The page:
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Math Help - Newbie to Derivative needs help

  1. #1
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    Newbie to Derivative needs help

    There are 2 problems I am having particular trouble with.

    QUESTION 1

    A coal-burning electrical generating plant emits sulfur dioxide into the surrounding air. The concentration, C(x), in parts per million, is given approximately by C(x)= 0.1/x^2 where x is the distance from the plant in miles.

    So the derivative is -.2x^-3 i believe?

    And then I have to evaluate C(2) and C'(2).

    C(2) = -.2(2)^3 = -.025

    C'(2) = I am unsure of how to acquire this.


    QUESTION 2

    Use the definition of the derivative to find f'(x) if f(x) = x^3.

    I know the derivative is 3x^2 but when I try to do it step by step by hand I get screwed up somewhere.

    Any help or tips in the right direction would be appreciated.
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  2. #2
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    Quote Originally Posted by Zabulius View Post
    There are 2 problems I am having particular trouble with.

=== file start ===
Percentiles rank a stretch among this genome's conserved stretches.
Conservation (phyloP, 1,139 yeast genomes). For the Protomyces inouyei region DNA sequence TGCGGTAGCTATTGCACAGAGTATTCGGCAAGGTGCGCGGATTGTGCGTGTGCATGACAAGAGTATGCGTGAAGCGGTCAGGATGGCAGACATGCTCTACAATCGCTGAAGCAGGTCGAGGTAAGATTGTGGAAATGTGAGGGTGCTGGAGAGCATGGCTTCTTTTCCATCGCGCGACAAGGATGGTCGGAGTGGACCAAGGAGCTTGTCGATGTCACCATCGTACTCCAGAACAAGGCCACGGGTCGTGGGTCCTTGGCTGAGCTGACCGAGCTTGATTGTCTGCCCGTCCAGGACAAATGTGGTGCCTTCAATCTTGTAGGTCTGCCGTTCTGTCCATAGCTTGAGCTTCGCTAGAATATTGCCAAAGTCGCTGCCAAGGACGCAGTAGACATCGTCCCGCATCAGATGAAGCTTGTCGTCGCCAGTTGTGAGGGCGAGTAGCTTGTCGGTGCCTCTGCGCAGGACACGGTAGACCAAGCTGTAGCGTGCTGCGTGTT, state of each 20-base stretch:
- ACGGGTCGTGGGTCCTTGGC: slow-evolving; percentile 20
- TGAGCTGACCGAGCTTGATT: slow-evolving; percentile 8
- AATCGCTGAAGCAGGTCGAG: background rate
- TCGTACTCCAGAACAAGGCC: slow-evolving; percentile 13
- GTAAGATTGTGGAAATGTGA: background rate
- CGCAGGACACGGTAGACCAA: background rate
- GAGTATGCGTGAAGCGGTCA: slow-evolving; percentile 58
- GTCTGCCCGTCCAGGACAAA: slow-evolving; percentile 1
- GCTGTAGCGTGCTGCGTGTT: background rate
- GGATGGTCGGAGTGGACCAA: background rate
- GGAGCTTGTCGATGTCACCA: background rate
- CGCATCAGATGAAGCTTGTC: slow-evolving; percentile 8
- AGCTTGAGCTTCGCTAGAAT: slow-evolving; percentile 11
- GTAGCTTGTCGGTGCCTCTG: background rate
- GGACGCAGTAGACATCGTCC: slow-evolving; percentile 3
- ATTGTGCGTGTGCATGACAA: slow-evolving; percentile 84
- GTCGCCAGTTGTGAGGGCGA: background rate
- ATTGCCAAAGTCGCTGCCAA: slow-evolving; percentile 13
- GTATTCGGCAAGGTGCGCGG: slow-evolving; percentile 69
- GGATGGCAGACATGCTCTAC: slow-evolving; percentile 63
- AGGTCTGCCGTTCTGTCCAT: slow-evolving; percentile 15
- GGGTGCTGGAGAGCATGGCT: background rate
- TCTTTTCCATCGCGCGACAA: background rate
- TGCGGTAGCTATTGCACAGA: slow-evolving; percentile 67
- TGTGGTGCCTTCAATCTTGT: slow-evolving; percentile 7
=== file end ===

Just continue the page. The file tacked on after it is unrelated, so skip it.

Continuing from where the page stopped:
QUESTION 1

    A coal-burning electrical generating plant emits sulfur dioxide into the surrounding air. The concentration, C(x), in parts per million, is given approximately by C(x)= 0.1/x^2 where x is the distance from the plant in miles.

    So the derivative is -.2x^-3 i believe?

    correct ... C'(x) = -\frac{0.2}{x^3}

    And then I have to evaluate C(2) and C'(2).

    C(2) = -.2(2)^3 = -.025

    no ... C(2) = \frac{0.1}{2^2}

    C'(2) = I am unsure of how to acquire this.

    C'(2) = -\frac{0.2}{2^3}


    QUESTION 2

    Use the definition of the derivative to find f'(x) if f(x) = x^3.

    below ...
    f(x+h) = (x+h)^3 = x^3 + 3x^2h + 3xh^2 + h^3

    f(x) = x^3

    f'(x) = \lim_{h \to 0} \frac{f(x+h) - f(x)}{h}

    f'(x) = \lim_{h \to 0} \frac{(x^3 + 3x^2h + 3xh^2 + h^3) - (x^3)}{h}

    f'(x) = \lim_{h \to 0} \frac{3x^2h + 3xh^2 + h^3}{h}

    f'(x) = \lim_{h \to 0} \frac{h(3x^2 + 3xh + h^2)}{h}

    f'(x) = \lim_{h \to 0} (3x^2 + 3xh + h^2) = 3x^2
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  3. #3
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    Much appreciated skeeter!
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